Have You Heard Of A Bridge Made Of Paper That Can Take 80 Times Its Own Weight?
This amazing, portable paper bridge made from just paper and glue can take up around 80 times its self weight and can be successfully replicated for bigger projects. Here's what the ingenious IIT Delhi students have been up to now!
This amazing, portable paper bridge made from just paper and glue can take up around 80 times its self weight and can be successfully replicated for bigger projects. Here’s what the ingenious IIT Delhi students have been up to now!
How would you react if we told you that a bridge made out of just paper, water and glue can take 80 times of its own weight and is water- & fire-proof?
Civil engineering students from Indian Institute of Technology (IIT) Delhi have come up with one such interesting innovation that is making people sit up and take notice.
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What started as just a project idea by five students from IIT Delhi in 2011 became so popular that it received queries from around the globe.
“We thought of doing something different. A lot of bridges have been made from ice cream sticks. They are already made of wood and contain weight bearing capacity, so we decided to do something which hasn’t been tried before. And that is when we planned to make a bridge using just paper, water and glue,” says Sumeet Kumar Sinha, one of brains behind this project.
How did they make it?
This one meter long span truss bridge was made using only A4 sized regular paper sheets and a mixture of water and glue. The ratio of the mixture was 2:1 (water: adhesive).
The sheets of A4 paper were rolled tightly with Fevicol and water mixture in the required ratio. These columns were later cut to appropriate dimensions as per the requirement.
“Making joints was the most difficult task. Other bridge models use nuts, bolts, etc. to stick the parts together, but in paper bridge we could not use that,” says Sinha.
Later on, the bridge was kept under the sunlight to make it stronger and harder. Finally, after efforts of over a month, a paper bridge weighing 3.72 kgs was ready which could take a weight of 250 kgs – 80 times its self-weight!
“It is very economical and environment-friendly as we are using waste paper to make the bridge,” says Sinha. The bridge has a life span of at least five to six years.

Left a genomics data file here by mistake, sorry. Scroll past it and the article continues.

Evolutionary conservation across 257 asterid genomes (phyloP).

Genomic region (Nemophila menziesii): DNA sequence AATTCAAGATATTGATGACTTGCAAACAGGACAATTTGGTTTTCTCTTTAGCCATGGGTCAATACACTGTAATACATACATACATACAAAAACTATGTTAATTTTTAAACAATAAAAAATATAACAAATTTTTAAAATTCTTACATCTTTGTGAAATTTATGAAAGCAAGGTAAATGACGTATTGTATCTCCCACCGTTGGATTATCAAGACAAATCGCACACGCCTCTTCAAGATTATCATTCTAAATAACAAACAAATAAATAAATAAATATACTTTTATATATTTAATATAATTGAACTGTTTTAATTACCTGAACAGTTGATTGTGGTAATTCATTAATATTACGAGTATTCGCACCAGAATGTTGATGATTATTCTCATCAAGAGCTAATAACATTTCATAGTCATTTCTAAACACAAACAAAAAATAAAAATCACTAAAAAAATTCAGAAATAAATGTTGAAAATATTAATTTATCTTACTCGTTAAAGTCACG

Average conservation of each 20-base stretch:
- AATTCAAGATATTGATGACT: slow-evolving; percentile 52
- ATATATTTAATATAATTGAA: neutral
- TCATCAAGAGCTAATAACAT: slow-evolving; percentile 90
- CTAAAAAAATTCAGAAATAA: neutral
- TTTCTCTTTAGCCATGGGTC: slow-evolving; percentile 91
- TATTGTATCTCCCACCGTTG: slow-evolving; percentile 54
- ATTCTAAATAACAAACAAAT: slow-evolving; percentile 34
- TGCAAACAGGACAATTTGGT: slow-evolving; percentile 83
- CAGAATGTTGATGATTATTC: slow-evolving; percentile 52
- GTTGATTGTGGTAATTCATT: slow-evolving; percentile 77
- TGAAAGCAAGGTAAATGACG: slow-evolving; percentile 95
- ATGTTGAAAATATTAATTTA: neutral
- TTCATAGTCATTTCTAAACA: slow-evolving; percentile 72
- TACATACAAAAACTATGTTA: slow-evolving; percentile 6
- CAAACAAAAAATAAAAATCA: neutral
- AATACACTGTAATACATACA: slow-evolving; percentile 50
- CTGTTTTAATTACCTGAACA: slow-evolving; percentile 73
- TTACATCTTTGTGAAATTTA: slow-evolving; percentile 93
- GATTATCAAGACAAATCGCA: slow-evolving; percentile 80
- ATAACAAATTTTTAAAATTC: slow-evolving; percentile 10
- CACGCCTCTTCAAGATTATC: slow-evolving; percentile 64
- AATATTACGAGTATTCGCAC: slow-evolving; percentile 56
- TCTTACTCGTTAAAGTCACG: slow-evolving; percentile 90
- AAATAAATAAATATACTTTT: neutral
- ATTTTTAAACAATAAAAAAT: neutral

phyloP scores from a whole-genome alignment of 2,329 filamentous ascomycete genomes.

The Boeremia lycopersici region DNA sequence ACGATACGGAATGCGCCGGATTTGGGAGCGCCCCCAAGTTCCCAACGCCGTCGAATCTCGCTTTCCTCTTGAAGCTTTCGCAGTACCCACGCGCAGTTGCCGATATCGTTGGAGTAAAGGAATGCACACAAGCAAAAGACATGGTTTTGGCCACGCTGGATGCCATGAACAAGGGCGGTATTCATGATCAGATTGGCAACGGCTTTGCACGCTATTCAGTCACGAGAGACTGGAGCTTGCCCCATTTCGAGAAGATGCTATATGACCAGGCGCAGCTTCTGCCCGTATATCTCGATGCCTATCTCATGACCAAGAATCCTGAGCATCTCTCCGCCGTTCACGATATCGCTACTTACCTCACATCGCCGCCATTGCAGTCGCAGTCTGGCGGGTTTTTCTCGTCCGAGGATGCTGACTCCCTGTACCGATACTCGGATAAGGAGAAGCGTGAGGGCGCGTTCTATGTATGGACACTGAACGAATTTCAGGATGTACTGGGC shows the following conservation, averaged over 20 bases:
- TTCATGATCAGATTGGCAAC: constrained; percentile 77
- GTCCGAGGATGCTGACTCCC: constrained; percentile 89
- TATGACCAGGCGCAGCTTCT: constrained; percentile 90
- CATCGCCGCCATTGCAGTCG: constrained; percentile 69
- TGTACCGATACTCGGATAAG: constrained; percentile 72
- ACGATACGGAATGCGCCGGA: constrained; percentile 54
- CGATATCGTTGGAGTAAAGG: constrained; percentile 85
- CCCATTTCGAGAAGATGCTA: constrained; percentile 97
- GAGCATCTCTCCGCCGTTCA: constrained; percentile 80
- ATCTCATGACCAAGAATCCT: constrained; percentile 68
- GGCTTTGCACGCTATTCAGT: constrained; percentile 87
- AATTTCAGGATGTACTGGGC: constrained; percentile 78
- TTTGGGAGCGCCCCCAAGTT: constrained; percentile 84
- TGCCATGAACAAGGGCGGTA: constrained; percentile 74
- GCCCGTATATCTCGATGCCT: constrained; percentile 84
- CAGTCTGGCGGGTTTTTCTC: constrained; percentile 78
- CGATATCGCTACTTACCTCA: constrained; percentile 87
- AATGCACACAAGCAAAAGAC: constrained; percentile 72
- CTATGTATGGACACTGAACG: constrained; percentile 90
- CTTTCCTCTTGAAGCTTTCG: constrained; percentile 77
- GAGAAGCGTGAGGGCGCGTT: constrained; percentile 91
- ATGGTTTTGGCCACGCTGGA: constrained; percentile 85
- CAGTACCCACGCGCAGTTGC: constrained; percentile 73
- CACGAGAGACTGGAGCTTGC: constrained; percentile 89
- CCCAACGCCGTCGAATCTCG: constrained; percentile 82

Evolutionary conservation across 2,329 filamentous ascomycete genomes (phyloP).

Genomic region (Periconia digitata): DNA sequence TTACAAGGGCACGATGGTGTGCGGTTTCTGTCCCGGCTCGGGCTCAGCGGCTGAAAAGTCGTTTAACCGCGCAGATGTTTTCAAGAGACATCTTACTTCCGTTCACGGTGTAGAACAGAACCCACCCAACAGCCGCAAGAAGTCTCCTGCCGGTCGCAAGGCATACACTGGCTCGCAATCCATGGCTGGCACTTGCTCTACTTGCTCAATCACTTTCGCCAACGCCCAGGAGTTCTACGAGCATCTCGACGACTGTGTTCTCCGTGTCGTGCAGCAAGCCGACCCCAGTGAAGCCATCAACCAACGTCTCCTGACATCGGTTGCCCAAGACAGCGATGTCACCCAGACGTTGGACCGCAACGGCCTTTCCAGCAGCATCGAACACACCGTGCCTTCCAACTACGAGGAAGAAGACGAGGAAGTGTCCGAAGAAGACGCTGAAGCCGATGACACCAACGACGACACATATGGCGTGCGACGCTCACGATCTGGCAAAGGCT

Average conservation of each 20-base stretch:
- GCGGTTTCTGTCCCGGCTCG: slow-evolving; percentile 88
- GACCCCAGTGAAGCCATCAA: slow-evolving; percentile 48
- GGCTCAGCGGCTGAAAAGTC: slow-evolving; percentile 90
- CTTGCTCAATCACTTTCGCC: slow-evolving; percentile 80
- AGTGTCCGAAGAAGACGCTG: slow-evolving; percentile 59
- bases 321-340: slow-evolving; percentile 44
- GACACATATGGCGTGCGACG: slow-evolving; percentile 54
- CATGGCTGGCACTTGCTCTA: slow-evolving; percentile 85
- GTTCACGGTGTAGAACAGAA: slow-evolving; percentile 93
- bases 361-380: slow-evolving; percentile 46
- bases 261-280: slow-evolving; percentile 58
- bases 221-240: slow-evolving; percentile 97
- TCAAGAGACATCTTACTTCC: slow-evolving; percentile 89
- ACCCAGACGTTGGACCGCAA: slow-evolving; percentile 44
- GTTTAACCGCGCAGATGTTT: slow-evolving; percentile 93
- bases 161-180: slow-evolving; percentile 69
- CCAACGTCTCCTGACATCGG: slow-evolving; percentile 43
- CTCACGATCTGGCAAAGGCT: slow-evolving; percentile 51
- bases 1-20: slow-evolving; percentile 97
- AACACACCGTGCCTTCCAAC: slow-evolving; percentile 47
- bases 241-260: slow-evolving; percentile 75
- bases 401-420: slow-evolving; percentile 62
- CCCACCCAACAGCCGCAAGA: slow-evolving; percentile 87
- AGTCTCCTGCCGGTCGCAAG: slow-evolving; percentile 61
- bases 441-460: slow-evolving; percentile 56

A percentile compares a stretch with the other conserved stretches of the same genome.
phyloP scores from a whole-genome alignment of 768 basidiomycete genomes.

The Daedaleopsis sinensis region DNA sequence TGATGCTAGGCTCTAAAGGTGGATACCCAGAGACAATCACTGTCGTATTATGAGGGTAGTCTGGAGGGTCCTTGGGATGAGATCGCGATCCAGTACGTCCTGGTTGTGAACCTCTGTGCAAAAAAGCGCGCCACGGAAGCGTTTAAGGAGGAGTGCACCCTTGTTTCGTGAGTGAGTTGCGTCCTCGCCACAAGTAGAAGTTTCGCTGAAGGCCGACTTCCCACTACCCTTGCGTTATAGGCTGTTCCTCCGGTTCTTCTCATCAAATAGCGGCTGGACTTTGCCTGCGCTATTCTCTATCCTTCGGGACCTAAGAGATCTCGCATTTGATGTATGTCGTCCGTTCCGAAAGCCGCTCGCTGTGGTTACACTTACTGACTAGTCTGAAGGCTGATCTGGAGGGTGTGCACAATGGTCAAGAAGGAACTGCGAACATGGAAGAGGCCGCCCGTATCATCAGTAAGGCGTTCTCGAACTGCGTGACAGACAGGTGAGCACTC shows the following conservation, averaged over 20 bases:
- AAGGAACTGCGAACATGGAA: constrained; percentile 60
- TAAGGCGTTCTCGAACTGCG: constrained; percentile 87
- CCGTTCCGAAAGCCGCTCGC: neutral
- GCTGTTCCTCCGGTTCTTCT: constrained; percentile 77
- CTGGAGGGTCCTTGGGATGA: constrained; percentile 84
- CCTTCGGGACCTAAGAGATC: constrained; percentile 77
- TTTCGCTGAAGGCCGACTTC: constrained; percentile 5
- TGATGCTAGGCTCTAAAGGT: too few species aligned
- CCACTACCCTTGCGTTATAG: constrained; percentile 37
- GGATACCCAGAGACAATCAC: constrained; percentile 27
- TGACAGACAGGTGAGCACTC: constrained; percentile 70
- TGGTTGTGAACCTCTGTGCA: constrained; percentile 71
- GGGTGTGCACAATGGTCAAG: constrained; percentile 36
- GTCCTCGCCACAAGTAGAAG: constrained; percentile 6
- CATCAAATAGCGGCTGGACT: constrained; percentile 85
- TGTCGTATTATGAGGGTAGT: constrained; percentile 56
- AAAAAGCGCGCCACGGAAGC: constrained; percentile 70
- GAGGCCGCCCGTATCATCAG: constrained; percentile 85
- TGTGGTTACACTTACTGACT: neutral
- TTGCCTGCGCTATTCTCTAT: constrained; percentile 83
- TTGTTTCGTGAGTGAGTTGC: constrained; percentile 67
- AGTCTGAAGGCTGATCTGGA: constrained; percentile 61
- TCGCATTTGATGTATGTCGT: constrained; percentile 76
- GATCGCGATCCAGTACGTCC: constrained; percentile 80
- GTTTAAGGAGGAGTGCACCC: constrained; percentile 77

The paper bridge experiences no thermal expansion, is easy to make and can be moved anywhere. “To prevent damage from water and fire, we will do a coating on the bridge so that it can survive extreme conditions too,” Sinha says.
Right now, the bridge is just a prototype and has not been implemented at a large scale. But the team is certain that a similar bridge can be made for use on small projects like canal crossings, etc.
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Do you know of these other innovations by IIT-ians that are changing lives?
The team also wants to commercialize the product and is working to create a stronger and bigger model. “It was great to see the people’s response. They did not believe that it is just made out of paper. They thought we have inserted some rod in it to make it so firm. But it is just paper and the right mixture of water and adhesive!” Sinha exclaims.
The project received a tremendously positive response during the exhibition where this project was displayed along with 300 other interesting innovations at IIT Delhi. They got mails and queries from across the globe which assured them that if implemented properly, this bridge can actually find many uses in the real world.
Watch this video to understand more about this unique paper bridge:
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